Inside a public library in Donnellson, Iowa, you can find an unusual structure: a 12-foot by 16-foot cabin built out of round logs, with a moss-covered roof and a stone fireplace. It’s a replica of the cabin that Richard Proenneke built in the Alaska Bush during the summers of 1967 and 1968, and lived in for the next three decades while documenting the wilderness around him.
Proenneke (pronounced “prin-ecky”) was a native of the town of Primrose in Lee County, Iowa. He received little formal education, he tended the family farm, and later moved to Heppner, Oregon, to work as a ranch hand on the Wilkinson Ranch. The day after the bombing of Pearl Harbor, he joined the Navy, and after the war, he moved to Portland, Oregon, where he became a diesel mechanic and large equipment operator.
Later he moved to Alaska, where he worked at a number of different jobs developing a reputation as a skilled general contractor in large commercial machinery as well as a craftsman. In 1967, at the age of 51, he moved to the remote area of Twin Lakes in Alaska, where he built a log cabin with his own hands. He would remain in the Twin Lakes region for the next 30 years, meticulously documenting his life in the wild through journals, photographs, and films, which were turned into books and documentaries that eventually made him famous.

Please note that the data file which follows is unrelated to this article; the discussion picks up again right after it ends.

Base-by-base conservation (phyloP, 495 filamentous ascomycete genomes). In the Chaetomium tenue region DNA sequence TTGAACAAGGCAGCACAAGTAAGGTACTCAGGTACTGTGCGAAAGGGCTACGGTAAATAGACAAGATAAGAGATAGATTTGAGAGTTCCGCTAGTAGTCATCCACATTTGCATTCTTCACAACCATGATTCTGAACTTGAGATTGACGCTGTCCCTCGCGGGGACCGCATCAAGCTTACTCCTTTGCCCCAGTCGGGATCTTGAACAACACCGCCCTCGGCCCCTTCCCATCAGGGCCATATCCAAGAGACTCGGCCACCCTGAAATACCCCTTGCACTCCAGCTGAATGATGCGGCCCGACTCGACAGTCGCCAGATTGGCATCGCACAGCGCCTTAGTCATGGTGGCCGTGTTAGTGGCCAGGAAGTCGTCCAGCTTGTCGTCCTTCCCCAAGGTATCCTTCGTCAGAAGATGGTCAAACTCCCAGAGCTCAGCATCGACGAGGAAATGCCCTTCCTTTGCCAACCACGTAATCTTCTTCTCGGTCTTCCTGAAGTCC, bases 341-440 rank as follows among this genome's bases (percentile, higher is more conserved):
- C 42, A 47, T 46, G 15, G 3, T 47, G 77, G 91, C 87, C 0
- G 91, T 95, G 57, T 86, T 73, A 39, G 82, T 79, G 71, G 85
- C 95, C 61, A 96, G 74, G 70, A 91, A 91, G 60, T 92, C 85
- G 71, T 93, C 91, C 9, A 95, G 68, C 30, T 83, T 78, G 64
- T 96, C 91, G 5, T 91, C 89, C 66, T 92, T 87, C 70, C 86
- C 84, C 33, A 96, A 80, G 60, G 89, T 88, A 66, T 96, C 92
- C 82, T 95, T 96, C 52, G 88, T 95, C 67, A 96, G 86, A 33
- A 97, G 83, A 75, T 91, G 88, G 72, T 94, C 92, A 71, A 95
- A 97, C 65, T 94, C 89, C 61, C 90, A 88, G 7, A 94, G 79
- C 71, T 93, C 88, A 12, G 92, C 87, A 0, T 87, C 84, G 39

Proenneke became an inspiration for survivalists and conservationists alike, and a symbol of the ultimate self-sustaining outdoor lifestyle. During his stay in the Twin Lakes region, it became first a National Monument and then a National Park (Lake Clark National Park). When Proenneke was eventually unable to keep living on his own, he gifted his cabin to the park, and it is now in the National Registry of Historic Places.
The Donnellson Public Library, which is located not far from Proenneke’s birthplace in Primrose, built a remarkable one-room museum to honor the naturalist’s life and legacy. It features a life-sized replica of Proenneke’s log cabin along with original artifacts and replicas of many of the items he used, as well as photographs that he took, writings he made, and copies of books based on his journals and documentaries about his life. When you visit, imagine yourself living in the Alaska wilderness in this cabin with no electricity or running water, foraging for food, and surviving the Alaska winter not just one year, but 30. This will give you an idea of the ingenuity, skill, and strength of this amazing man.
Know Before You Go
The town of Donnellson in Iowa is right next to US highway 218. Take the exit to State Highway 2 into town and turn right onto Main Street. The library is after the third block to your right. The library’s hours of operation are from Monday - Friday, 11:30 a.m. - 7:30 p.m, and Saturday, 10 a.m. - 3:30 p.m.